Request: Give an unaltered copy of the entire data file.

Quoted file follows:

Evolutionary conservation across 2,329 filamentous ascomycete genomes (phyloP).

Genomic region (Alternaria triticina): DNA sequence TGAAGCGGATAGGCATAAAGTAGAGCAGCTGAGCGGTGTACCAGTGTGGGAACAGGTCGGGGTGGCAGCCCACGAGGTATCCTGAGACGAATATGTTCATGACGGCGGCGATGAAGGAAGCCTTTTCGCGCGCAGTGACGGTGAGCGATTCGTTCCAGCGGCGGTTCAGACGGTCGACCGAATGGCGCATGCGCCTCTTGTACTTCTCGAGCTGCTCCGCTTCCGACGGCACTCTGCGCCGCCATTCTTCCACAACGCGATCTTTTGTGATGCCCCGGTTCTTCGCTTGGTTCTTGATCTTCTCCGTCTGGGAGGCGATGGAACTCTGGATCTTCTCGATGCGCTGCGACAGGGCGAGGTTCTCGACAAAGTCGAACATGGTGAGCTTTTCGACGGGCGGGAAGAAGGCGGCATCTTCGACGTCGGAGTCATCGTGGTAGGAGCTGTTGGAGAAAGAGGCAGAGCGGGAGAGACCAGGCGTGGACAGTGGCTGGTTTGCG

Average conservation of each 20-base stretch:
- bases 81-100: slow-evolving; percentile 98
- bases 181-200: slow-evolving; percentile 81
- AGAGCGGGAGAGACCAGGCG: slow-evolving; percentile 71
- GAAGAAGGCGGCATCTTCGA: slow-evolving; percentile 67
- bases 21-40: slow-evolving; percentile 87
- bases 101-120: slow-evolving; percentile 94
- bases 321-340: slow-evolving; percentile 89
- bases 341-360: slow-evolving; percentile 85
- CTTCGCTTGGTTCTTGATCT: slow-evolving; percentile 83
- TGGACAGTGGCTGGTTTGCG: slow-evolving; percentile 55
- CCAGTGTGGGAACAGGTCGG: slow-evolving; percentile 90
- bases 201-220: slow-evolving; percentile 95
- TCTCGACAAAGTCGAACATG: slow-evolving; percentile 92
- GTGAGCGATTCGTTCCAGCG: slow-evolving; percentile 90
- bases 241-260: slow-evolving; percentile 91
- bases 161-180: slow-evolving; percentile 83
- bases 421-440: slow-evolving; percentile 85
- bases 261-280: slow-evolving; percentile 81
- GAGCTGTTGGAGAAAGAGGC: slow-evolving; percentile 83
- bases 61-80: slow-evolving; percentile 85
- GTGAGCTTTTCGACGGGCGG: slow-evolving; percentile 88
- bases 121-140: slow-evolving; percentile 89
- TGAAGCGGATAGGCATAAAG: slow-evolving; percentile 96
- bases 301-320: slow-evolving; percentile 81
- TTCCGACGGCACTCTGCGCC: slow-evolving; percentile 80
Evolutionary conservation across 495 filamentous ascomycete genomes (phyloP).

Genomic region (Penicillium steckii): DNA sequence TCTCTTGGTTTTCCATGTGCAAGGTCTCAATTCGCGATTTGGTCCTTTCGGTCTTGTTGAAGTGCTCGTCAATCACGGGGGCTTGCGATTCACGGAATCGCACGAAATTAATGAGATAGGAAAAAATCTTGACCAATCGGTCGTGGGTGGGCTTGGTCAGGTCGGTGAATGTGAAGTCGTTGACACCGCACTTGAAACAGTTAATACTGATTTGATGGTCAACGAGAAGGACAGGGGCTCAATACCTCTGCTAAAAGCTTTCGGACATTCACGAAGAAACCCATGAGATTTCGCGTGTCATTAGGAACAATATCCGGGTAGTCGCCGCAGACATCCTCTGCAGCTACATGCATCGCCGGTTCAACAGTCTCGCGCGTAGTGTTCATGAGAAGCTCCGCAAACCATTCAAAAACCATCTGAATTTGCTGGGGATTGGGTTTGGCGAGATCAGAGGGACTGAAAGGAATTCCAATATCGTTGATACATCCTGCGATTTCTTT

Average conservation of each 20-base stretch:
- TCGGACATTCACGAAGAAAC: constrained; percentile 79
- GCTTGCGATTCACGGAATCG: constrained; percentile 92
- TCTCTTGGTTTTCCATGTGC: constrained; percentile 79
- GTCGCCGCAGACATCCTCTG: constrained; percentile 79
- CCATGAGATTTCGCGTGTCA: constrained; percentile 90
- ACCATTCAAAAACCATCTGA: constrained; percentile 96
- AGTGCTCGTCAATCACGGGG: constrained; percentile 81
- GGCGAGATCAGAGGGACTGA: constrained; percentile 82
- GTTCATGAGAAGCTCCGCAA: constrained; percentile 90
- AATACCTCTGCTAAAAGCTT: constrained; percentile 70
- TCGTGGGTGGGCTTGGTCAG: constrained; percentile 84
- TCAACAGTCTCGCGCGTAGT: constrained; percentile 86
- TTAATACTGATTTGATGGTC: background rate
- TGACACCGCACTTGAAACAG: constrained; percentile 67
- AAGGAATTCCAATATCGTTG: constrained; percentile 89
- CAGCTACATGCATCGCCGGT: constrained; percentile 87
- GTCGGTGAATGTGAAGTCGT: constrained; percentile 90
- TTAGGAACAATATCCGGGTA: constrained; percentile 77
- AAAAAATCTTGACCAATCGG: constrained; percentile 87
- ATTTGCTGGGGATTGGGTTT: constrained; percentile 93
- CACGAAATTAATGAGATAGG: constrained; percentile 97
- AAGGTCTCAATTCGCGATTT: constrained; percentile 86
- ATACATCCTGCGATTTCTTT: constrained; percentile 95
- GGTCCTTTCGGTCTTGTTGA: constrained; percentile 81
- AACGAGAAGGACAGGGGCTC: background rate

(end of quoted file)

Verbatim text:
Evolutionary conservation across 2,329 filamentous ascomycete genomes (phyloP).

Genomic region (Alternaria triticina): DNA sequence TGAAGCGGATAGGCATAAAGTAGAGCAGCTGAGCGGTGTACCAGTGTGGGAACAGGTCGGGGTGGCAGCCCACGAGGTATCCTGAGACGAATATGTTCATGACGGCGGCGATGAAGGAAGCCTTTTCGCGCGCAGTGACGGTGAGCGATTCGTTCCAGCGGCGGTTCAGACGGTCGACCGAATGGCGCATGCGCCTCTTGTACTTCTCGAGCTGCTCCGCTTCCGACGGCACTCTGCGCCGCCATTCTTCCACAACGCGATCTTTTGTGATGCCCCGGTTCTTCGCTTGGTTCTTGATCTTCTCCGTCTGGGAGGCGATGGAACTCTGGATCTTCTCGATGCGCTGCGACAGGGCGAGGTTCTCGACAAAGTCGAACATGGTGAGCTTTTCGACGGGCGGGAAGAAGGCGGCATCTTCGACGTCGGAGTCATCGTGGTAGGAGCTGTTGGAGAAAGAGGCAGAGCGGGAGAGACCAGGCGTGGACAGTGGCTGGTTTGCG

Average conservation of each 20-base stretch:
- bases 81-100: slow-evolving; percentile 98
- bases 181-200: slow-evolving; percentile 81
- AGAGCGGGAGAGACCAGGCG: slow-evolving; percentile 71
- GAAGAAGGCGGCATCTTCGA: slow-evolving; percentile 67
- bases 21-40: slow-evolving; percentile 87
- bases 101-120: slow-evolving; percentile 94
- bases 321-340: slow-evolving; percentile 89
- bases 341-360: slow-evolving; percentile 85
- CTTCGCTTGGTTCTTGATCT: slow-evolving; percentile 83
- TGGACAGTGGCTGGTTTGCG: slow-evolving; percentile 55
- CCAGTGTGGGAACAGGTCGG: slow-evolving; percentile 90
- bases 201-220: slow-evolving; percentile 95
- TCTCGACAAAGTCGAACATG: slow-evolving; percentile 92
- GTGAGCGATTCGTTCCAGCG: slow-evolving; percentile 90
- bases 241-260: slow-evolving; percentile 91
- bases 161-180: slow-evolving; percentile 83
- bases 421-440: slow-evolving; percentile 85
- bases 261-280: slow-evolving; percentile 81
- GAGCTGTTGGAGAAAGAGGC: slow-evolving; percentile 83
- bases 61-80: slow-evolving; percentile 85
- GTGAGCTTTTCGACGGGCGG: slow-evolving; percentile 88
- bases 121-140: slow-evolving; percentile 89
- TGAAGCGGATAGGCATAAAG: slow-evolving; percentile 96
- bases 301-320: slow-evolving; percentile 81
- TTCCGACGGCACTCTGCGCC: slow-evolving; percentile 80
Evolutionary conservation across 495 filamentous ascomycete genomes (phyloP).

Genomic region (Penicillium steckii): DNA sequence TCTCTTGGTTTTCCATGTGCAAGGTCTCAATTCGCGATTTGGTCCTTTCGGTCTTGTTGAAGTGCTCGTCAATCACGGGGGCTTGCGATTCACGGAATCGCACGAAATTAATGAGATAGGAAAAAATCTTGACCAATCGGTCGTGGGTGGGCTTGGTCAGGTCGGTGAATGTGAAGTCGTTGACACCGCACTTGAAACAGTTAATACTGATTTGATGGTCAACGAGAAGGACAGGGGCTCAATACCTCTGCTAAAAGCTTTCGGACATTCACGAAGAAACCCATGAGATTTCGCGTGTCATTAGGAACAATATCCGGGTAGTCGCCGCAGACATCCTCTGCAGCTACATGCATCGCCGGTTCAACAGTCTCGCGCGTAGTGTTCATGAGAAGCTCCGCAAACCATTCAAAAACCATCTGAATTTGCTGGGGATTGGGTTTGGCGAGATCAGAGGGACTGAAAGGAATTCCAATATCGTTGATACATCCTGCGATTTCTTT

Average conservation of each 20-base stretch:
- TCGGACATTCACGAAGAAAC: constrained; percentile 79
- GCTTGCGATTCACGGAATCG: constrained; percentile 92
- TCTCTTGGTTTTCCATGTGC: constrained; percentile 79
- GTCGCCGCAGACATCCTCTG: constrained; percentile 79
- CCATGAGATTTCGCGTGTCA: constrained; percentile 90
- ACCATTCAAAAACCATCTGA: constrained; percentile 96
- AGTGCTCGTCAATCACGGGG: constrained; percentile 81
- GGCGAGATCAGAGGGACTGA: constrained; percentile 82
- GTTCATGAGAAGCTCCGCAA: constrained; percentile 90
- AATACCTCTGCTAAAAGCTT: constrained; percentile 70
- TCGTGGGTGGGCTTGGTCAG: constrained; percentile 84
- TCAACAGTCTCGCGCGTAGT: constrained; percentile 86
- TTAATACTGATTTGATGGTC: background rate
- TGACACCGCACTTGAAACAG: constrained; percentile 67
- AAGGAATTCCAATATCGTTG: constrained; percentile 89
- CAGCTACATGCATCGCCGGT: constrained; percentile 87
- GTCGGTGAATGTGAAGTCGT: constrained; percentile 90
- TTAGGAACAATATCCGGGTA: constrained; percentile 77
- AAAAAATCTTGACCAATCGG: constrained; percentile 87
- ATTTGCTGGGGATTGGGTTT: constrained; percentile 93
- CACGAAATTAATGAGATAGG: constrained; percentile 97
- AAGGTCTCAATTCGCGATTT: constrained; percentile 86
- ATACATCCTGCGATTTCTTT: constrained; percentile 95
- GGTCCTTTCGGTCTTGTTGA: constrained; percentile 81
- AACGAGAAGGACAGGGGCTC: background rate